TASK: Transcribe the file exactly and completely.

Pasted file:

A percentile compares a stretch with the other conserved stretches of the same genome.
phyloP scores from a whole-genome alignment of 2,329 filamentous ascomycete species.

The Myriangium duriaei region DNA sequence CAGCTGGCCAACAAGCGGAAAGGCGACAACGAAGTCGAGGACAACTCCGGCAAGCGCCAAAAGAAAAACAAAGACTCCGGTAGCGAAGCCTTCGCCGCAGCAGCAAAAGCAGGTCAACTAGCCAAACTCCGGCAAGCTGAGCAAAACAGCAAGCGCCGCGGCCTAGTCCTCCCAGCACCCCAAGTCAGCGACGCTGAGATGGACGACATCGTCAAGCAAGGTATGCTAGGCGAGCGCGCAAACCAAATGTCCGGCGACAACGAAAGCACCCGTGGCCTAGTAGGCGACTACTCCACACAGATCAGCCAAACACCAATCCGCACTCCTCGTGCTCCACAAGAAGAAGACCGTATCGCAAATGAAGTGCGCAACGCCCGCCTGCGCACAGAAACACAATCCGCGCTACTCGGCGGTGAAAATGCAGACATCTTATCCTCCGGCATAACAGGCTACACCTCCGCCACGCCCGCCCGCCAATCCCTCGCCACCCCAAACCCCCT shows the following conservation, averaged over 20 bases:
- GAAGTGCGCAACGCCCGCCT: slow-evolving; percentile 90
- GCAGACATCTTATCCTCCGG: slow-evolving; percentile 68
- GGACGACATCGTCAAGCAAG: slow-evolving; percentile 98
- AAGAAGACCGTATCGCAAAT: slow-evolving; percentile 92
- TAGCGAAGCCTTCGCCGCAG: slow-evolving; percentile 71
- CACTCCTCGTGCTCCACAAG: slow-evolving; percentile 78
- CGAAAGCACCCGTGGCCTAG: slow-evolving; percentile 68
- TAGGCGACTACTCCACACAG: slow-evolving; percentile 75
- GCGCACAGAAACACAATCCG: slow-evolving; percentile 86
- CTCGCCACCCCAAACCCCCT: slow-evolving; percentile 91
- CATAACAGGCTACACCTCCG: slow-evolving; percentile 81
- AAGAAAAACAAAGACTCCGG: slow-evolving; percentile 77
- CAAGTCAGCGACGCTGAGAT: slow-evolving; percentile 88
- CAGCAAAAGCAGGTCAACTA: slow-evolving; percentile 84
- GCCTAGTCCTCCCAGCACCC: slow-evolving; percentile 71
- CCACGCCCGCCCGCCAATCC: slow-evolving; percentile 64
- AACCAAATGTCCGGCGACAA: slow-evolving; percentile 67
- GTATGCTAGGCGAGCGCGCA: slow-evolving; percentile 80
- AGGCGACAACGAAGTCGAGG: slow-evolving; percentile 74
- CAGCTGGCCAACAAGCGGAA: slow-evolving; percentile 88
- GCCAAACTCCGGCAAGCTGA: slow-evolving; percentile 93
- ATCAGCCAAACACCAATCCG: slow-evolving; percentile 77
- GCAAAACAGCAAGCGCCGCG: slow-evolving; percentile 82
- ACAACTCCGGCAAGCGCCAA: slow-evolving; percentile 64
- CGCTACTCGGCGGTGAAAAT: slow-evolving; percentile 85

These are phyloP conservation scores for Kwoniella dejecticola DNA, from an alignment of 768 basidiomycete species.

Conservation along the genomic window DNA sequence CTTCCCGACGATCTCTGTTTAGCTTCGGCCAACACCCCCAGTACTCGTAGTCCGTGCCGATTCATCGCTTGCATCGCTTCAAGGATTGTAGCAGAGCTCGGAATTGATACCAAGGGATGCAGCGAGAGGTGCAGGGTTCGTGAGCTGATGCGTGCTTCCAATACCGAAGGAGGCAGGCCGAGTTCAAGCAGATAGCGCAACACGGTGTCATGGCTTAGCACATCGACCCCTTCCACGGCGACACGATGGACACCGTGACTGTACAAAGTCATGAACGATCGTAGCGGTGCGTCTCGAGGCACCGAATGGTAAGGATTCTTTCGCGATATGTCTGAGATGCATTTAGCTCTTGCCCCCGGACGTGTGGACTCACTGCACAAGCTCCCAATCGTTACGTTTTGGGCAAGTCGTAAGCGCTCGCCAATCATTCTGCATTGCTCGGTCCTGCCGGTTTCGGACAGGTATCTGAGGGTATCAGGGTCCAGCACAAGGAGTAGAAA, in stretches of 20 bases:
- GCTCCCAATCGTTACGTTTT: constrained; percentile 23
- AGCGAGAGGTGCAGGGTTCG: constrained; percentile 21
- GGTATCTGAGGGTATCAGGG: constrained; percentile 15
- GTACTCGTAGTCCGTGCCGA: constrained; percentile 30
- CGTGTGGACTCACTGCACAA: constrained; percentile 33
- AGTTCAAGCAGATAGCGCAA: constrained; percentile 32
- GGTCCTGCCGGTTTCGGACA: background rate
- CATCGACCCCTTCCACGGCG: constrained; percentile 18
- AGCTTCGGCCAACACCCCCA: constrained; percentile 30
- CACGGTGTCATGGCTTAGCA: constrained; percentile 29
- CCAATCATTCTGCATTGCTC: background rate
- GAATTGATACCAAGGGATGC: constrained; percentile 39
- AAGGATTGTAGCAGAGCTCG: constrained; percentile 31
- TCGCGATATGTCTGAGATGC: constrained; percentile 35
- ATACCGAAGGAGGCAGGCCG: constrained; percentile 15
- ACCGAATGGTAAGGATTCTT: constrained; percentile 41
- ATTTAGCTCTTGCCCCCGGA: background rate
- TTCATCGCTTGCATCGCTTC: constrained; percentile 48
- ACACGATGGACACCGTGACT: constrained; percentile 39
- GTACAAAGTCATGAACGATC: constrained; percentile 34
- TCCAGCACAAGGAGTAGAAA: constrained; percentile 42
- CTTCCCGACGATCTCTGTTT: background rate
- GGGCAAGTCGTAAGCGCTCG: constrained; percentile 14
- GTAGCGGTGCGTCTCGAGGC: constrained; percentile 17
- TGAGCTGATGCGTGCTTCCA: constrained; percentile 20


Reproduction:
A percentile compares a stretch with the other conserved stretches of the same genome.
phyloP scores from a whole-genome alignment of 2,329 filamentous ascomycete species.

The Myriangium duriaei region DNA sequence CAGCTGGCCAACAAGCGGAAAGGCGACAACGAAGTCGAGGACAACTCCGGCAAGCGCCAAAAGAAAAACAAAGACTCCGGTAGCGAAGCCTTCGCCGCAGCAGCAAAAGCAGGTCAACTAGCCAAACTCCGGCAAGCTGAGCAAAACAGCAAGCGCCGCGGCCTAGTCCTCCCAGCACCCCAAGTCAGCGACGCTGAGATGGACGACATCGTCAAGCAAGGTATGCTAGGCGAGCGCGCAAACCAAATGTCCGGCGACAACGAAAGCACCCGTGGCCTAGTAGGCGACTACTCCACACAGATCAGCCAAACACCAATCCGCACTCCTCGTGCTCCACAAGAAGAAGACCGTATCGCAAATGAAGTGCGCAACGCCCGCCTGCGCACAGAAACACAATCCGCGCTACTCGGCGGTGAAAATGCAGACATCTTATCCTCCGGCATAACAGGCTACACCTCCGCCACGCCCGCCCGCCAATCCCTCGCCACCCCAAACCCCCT shows the following conservation, averaged over 20 bases:
- GAAGTGCGCAACGCCCGCCT: slow-evolving; percentile 90
- GCAGACATCTTATCCTCCGG: slow-evolving; percentile 68
- GGACGACATCGTCAAGCAAG: slow-evolving; percentile 98
- AAGAAGACCGTATCGCAAAT: slow-evolving; percentile 92
- TAGCGAAGCCTTCGCCGCAG: slow-evolving; percentile 71
- CACTCCTCGTGCTCCACAAG: slow-evolving; percentile 78
- CGAAAGCACCCGTGGCCTAG: slow-evolving; percentile 68
- TAGGCGACTACTCCACACAG: slow-evolving; percentile 75
- GCGCACAGAAACACAATCCG: slow-evolving; percentile 86
- CTCGCCACCCCAAACCCCCT: slow-evolving; percentile 91
- CATAACAGGCTACACCTCCG: slow-evolving; percentile 81
- AAGAAAAACAAAGACTCCGG: slow-evolving; percentile 77
- CAAGTCAGCGACGCTGAGAT: slow-evolving; percentile 88
- CAGCAAAAGCAGGTCAACTA: slow-evolving; percentile 84
- GCCTAGTCCTCCCAGCACCC: slow-evolving; percentile 71
- CCACGCCCGCCCGCCAATCC: slow-evolving; percentile 64
- AACCAAATGTCCGGCGACAA: slow-evolving; percentile 67
- GTATGCTAGGCGAGCGCGCA: slow-evolving; percentile 80
- AGGCGACAACGAAGTCGAGG: slow-evolving; percentile 74
- CAGCTGGCCAACAAGCGGAA: slow-evolving; percentile 88
- GCCAAACTCCGGCAAGCTGA: slow-evolving; percentile 93
- ATCAGCCAAACACCAATCCG: slow-evolving; percentile 77
- GCAAAACAGCAAGCGCCGCG: slow-evolving; percentile 82
- ACAACTCCGGCAAGCGCCAA: slow-evolving; percentile 64
- CGCTACTCGGCGGTGAAAAT: slow-evolving; percentile 85

These are phyloP conservation scores for Kwoniella dejecticola DNA, from an alignment of 768 basidiomycete species.

Conservation along the genomic window DNA sequence CTTCCCGACGATCTCTGTTTAGCTTCGGCCAACACCCCCAGTACTCGTAGTCCGTGCCGATTCATCGCTTGCATCGCTTCAAGGATTGTAGCAGAGCTCGGAATTGATACCAAGGGATGCAGCGAGAGGTGCAGGGTTCGTGAGCTGATGCGTGCTTCCAATACCGAAGGAGGCAGGCCGAGTTCAAGCAGATAGCGCAACACGGTGTCATGGCTTAGCACATCGACCCCTTCCACGGCGACACGATGGACACCGTGACTGTACAAAGTCATGAACGATCGTAGCGGTGCGTCTCGAGGCACCGAATGGTAAGGATTCTTTCGCGATATGTCTGAGATGCATTTAGCTCTTGCCCCCGGACGTGTGGACTCACTGCACAAGCTCCCAATCGTTACGTTTTGGGCAAGTCGTAAGCGCTCGCCAATCATTCTGCATTGCTCGGTCCTGCCGGTTTCGGACAGGTATCTGAGGGTATCAGGGTCCAGCACAAGGAGTAGAAA, in stretches of 20 bases:
- GCTCCCAATCGTTACGTTTT: constrained; percentile 23
- AGCGAGAGGTGCAGGGTTCG: constrained; percentile 21
- GGTATCTGAGGGTATCAGGG: constrained; percentile 15
- GTACTCGTAGTCCGTGCCGA: constrained; percentile 30
- CGTGTGGACTCACTGCACAA: constrained; percentile 33
- AGTTCAAGCAGATAGCGCAA: constrained; percentile 32
- GGTCCTGCCGGTTTCGGACA: background rate
- CATCGACCCCTTCCACGGCG: constrained; percentile 18
- AGCTTCGGCCAACACCCCCA: constrained; percentile 30
- CACGGTGTCATGGCTTAGCA: constrained; percentile 29
- CCAATCATTCTGCATTGCTC: background rate
- GAATTGATACCAAGGGATGC: constrained; percentile 39
- AAGGATTGTAGCAGAGCTCG: constrained; percentile 31
- TCGCGATATGTCTGAGATGC: constrained; percentile 35
- ATACCGAAGGAGGCAGGCCG: constrained; percentile 15
- ACCGAATGGTAAGGATTCTT: constrained; percentile 41
- ATTTAGCTCTTGCCCCCGGA: background rate
- TTCATCGCTTGCATCGCTTC: constrained; percentile 48
- ACACGATGGACACCGTGACT: constrained; percentile 39
- GTACAAAGTCATGAACGATC: constrained; percentile 34
- TCCAGCACAAGGAGTAGAAA: constrained; percentile 42
- CTTCCCGACGATCTCTGTTT: background rate
- GGGCAAGTCGTAAGCGCTCG: constrained; percentile 14
- GTAGCGGTGCGTCTCGAGGC: constrained; percentile 17
- TGAGCTGATGCGTGCTTCCA: constrained; percentile 20